The Camera Obscura in Modern Times

Photographer Abelardo Morell creates unusual images that literally bring the exterior world to the interior of rooms through the use of an optical device, the camera obscura. He has been taking these “travel” photographs since the early 90’s starting with black and white film moving into color and finally digital photography. He uses this optical device first discovered in the 5th century B.C. to fuse the inside with the outside creating literal yet ethereal images. From Times Square to Florence’s Baptistry, Abelardo has traveled the world documenting these camera obscuras. The camera obscura is created by blocking out all the light in a room…

RGB by Carnovsky

“RGB is a work about the exploration of the surface’s depth.” I was happily Stumbling about design this week when I came across this work by Italian artist/designer duo Carnovsky. At first I thought this was just very colorful wallpaper with finely detailed line drawings. Upon closer inspection I realized the images are printed in CMY (Cyan, Magenta, Yellow) and when lit up with filtered light (RGB – Red, Green, Blue) these superimposed images become isolated. Why is that interesting? Visually, there’s a hide-and-seek effect because the filters will isolate certain images while making others disappear entirely. So depending on…

EDWARD WESTON: Clouds, Trees, Water

Artist Feature, vol. 6   Though Weston is mostly known for his still lifes of inanimate objects such as peppers and cabbage leaves, his landscapes explored the same subject of form that guided most of his work. Here, in Clouds, Trees, Water Weston captured the flora and scenery at Point Lobos,CA and the desert landscape of Oceano,CA. If you look closely through his images you’ll note why Edward was a part of the f/64 group (which included legendary landscape photographer Ansel Adams). His images often employed the use of deep depth of field allowing for all planes of the images…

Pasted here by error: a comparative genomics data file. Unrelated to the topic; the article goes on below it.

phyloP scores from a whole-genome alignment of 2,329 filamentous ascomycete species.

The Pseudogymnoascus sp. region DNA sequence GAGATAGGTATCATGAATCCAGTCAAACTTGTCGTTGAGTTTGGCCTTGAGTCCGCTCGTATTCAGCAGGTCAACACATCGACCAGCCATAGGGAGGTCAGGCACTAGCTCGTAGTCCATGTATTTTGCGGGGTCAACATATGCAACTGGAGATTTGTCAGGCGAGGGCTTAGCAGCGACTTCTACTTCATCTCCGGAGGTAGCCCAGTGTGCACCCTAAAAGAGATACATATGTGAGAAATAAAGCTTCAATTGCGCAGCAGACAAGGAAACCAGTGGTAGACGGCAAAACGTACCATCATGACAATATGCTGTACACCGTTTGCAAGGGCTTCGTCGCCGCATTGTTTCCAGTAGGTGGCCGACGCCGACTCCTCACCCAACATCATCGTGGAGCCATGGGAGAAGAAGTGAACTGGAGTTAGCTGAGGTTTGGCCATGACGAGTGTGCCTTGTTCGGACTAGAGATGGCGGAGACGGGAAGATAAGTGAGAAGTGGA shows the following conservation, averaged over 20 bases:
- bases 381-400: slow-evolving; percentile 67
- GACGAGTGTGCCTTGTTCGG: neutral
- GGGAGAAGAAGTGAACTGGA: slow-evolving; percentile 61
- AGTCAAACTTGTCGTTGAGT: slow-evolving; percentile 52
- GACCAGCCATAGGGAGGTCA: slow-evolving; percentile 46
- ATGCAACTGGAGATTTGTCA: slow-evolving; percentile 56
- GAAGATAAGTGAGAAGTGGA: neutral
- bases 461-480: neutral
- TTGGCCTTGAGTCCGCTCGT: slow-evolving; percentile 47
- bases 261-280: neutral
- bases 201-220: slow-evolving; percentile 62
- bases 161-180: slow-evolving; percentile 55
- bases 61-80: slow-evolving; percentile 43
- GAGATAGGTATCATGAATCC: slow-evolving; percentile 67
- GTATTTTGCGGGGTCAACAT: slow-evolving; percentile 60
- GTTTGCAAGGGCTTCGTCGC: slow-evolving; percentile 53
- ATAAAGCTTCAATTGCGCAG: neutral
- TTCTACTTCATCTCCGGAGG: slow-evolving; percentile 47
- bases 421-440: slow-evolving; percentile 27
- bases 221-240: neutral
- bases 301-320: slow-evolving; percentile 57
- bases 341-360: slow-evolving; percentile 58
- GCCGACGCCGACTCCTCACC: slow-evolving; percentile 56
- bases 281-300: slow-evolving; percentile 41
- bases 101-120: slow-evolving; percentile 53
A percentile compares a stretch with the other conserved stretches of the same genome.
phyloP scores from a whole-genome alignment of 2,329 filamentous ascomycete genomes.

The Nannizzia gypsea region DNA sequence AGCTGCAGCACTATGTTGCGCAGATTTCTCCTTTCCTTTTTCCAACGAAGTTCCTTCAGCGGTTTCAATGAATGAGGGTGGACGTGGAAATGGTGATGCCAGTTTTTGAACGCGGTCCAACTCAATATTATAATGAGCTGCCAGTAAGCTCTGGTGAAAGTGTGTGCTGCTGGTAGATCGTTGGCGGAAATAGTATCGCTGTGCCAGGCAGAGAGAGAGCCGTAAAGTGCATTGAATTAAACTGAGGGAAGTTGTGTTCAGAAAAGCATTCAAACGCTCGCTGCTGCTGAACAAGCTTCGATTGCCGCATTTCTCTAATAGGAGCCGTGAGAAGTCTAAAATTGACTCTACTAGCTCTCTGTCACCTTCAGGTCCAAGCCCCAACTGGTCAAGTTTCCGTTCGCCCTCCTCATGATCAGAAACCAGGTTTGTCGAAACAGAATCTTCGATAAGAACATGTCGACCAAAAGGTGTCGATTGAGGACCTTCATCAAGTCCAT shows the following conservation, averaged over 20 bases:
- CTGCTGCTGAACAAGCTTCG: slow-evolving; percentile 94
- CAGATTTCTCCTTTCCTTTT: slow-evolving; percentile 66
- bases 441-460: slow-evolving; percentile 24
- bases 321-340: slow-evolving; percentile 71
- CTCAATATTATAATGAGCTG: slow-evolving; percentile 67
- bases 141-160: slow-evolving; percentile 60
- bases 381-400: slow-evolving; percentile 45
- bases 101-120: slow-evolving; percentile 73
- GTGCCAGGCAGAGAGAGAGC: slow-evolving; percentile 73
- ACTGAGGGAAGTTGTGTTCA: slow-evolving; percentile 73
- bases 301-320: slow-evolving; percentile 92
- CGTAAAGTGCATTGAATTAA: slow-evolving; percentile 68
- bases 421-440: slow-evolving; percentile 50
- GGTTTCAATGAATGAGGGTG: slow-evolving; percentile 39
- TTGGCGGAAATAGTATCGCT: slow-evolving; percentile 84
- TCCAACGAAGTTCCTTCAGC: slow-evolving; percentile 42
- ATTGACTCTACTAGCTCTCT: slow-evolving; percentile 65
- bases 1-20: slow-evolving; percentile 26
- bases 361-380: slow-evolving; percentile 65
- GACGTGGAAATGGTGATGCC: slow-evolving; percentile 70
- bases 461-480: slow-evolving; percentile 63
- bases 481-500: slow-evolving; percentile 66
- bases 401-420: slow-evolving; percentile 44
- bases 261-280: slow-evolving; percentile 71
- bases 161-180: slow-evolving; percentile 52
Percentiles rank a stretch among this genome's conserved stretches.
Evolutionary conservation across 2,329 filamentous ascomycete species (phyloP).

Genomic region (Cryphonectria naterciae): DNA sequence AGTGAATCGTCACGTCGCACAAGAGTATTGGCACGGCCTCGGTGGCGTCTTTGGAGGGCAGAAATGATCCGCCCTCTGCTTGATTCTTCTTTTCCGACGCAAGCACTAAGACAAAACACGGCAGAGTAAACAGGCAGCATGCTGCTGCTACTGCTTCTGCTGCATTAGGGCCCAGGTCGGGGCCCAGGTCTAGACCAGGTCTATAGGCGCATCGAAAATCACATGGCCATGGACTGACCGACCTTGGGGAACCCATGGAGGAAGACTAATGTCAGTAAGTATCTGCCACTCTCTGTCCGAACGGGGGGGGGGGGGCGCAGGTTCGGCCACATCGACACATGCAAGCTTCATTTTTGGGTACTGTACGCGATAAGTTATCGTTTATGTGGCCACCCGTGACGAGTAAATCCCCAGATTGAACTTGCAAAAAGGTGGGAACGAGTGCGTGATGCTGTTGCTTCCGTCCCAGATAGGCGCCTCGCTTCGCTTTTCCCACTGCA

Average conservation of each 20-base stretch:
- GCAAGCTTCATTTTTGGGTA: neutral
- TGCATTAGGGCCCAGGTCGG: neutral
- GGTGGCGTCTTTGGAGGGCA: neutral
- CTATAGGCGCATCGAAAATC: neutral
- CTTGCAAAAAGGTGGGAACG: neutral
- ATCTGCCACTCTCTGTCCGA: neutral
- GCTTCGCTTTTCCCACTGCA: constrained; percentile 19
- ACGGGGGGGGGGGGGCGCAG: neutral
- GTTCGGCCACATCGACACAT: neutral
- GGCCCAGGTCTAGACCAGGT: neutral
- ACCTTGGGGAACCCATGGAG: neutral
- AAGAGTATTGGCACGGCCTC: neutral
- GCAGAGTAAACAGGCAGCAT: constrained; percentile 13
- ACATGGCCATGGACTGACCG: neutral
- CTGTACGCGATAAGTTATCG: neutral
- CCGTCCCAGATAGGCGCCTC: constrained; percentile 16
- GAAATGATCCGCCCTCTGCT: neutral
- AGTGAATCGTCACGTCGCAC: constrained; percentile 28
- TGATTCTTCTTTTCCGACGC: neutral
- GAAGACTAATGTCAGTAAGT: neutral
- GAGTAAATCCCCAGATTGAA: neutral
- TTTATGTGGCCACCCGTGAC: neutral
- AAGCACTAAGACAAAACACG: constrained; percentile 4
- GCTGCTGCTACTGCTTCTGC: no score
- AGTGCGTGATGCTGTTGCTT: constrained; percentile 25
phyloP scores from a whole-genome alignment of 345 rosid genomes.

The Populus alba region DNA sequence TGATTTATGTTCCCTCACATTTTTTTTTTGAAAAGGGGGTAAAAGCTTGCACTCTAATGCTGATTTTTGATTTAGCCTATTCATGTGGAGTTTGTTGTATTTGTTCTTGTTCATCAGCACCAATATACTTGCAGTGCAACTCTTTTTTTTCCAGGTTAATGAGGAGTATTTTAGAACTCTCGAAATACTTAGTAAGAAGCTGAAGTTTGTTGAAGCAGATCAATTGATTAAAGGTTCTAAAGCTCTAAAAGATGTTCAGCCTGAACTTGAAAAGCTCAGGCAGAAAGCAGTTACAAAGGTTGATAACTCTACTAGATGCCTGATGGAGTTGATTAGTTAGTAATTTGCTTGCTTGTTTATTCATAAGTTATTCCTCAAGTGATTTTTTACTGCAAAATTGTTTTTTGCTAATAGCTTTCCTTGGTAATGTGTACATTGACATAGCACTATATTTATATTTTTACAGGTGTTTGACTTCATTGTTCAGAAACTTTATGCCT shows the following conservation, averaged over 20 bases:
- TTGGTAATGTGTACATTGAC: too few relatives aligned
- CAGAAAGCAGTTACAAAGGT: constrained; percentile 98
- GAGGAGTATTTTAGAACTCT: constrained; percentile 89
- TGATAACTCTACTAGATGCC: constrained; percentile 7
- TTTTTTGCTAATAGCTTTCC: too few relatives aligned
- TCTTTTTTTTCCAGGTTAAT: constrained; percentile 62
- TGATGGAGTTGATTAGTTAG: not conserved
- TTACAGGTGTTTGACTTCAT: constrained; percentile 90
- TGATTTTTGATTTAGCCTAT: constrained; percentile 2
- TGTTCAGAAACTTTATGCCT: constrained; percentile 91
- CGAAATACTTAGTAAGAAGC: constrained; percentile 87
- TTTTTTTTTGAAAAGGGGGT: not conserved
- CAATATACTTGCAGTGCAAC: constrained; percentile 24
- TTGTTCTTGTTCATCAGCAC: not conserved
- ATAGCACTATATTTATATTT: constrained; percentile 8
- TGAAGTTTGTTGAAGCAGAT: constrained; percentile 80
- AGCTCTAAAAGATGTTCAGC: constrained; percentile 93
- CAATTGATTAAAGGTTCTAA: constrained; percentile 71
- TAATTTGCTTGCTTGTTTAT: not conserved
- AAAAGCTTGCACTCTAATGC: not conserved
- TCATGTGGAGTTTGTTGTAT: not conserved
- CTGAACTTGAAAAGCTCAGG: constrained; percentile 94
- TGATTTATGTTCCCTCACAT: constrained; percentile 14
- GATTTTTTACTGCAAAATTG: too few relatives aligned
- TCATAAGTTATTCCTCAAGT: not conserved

Hiroshi Sugimoto: Seascapes

This past week at the TED Miami event I heard Edith Widder the marine biologist state that more than 90% of the Earth is ocean. Yet there is still so much we do not know about the oceans and the seemingly infinite variety of creatures that inhabit them. The ocean evokes so many connotations from it’s mighty power and volume to the serene tranquility of it’s vastness. The Japanese photographer Hiroshi Sugimoto captured the essence of these waters in his breathtaking meditative series entitled “Seascapes“. ” Water and air. So very commonplace are these substances, they hardly attract 

attention―and yet they…

VIK MUNIZ & Wasteland

Artist Feature, vol. 3 If you haven’t yet heard, this Brazilian native turned world-renowned visual artist went to one of the largest dumpsters in the world (Jardim Gramacho outside of Rio de Janeiro) to create portraits of the “catadores”. The catadores are the individuals who work at the site separating recyclable materials from general waste. This 2011 Oscar nominated documentary entitled “Wasteland” shows Vik and his colleagues throughout the course of a year getting to know each of these characters and their lives as he develops an “image” for the project. He decides to depict each of them in a…

ANDREAS GURSKY

Artist Feature, vol. 2 I first learned about the German photographer when a professor of mine suggested I look at his work. He knew I was majoring in architecture and was trying to motivate me towards this genre. I didn’t find it too compelling. I thought it was too restrictive. Then, I saw the beauty in restriction when I observed the seemingly infinite repetition and grand scale of Gursky’s work. Architecture is expressed through space and form. I was trying to devise a method to express this third dimension in a 2d format that would be more than a formal…

ANISH KAPOOR

Artist Feature Vol. 1 Born in Bombay in 1954 the Indian sculptor has lived in London since the early 70’s where he studied at the Hornsey College of Art and Chelsea School of Art Design. “Anish Kapoor is one of the most influential sculptors of his generation. He sees his work as being engaged with deep-rooted metaphysical polarities; presence and absence, being and non-being, place and non-place and the solid and the intangible. Throughout Kapoor’s sculptures his fascination with darkness and light is apparent; the translucent quality of the resin works, the absorbent nature of the pigment, the radiant glow…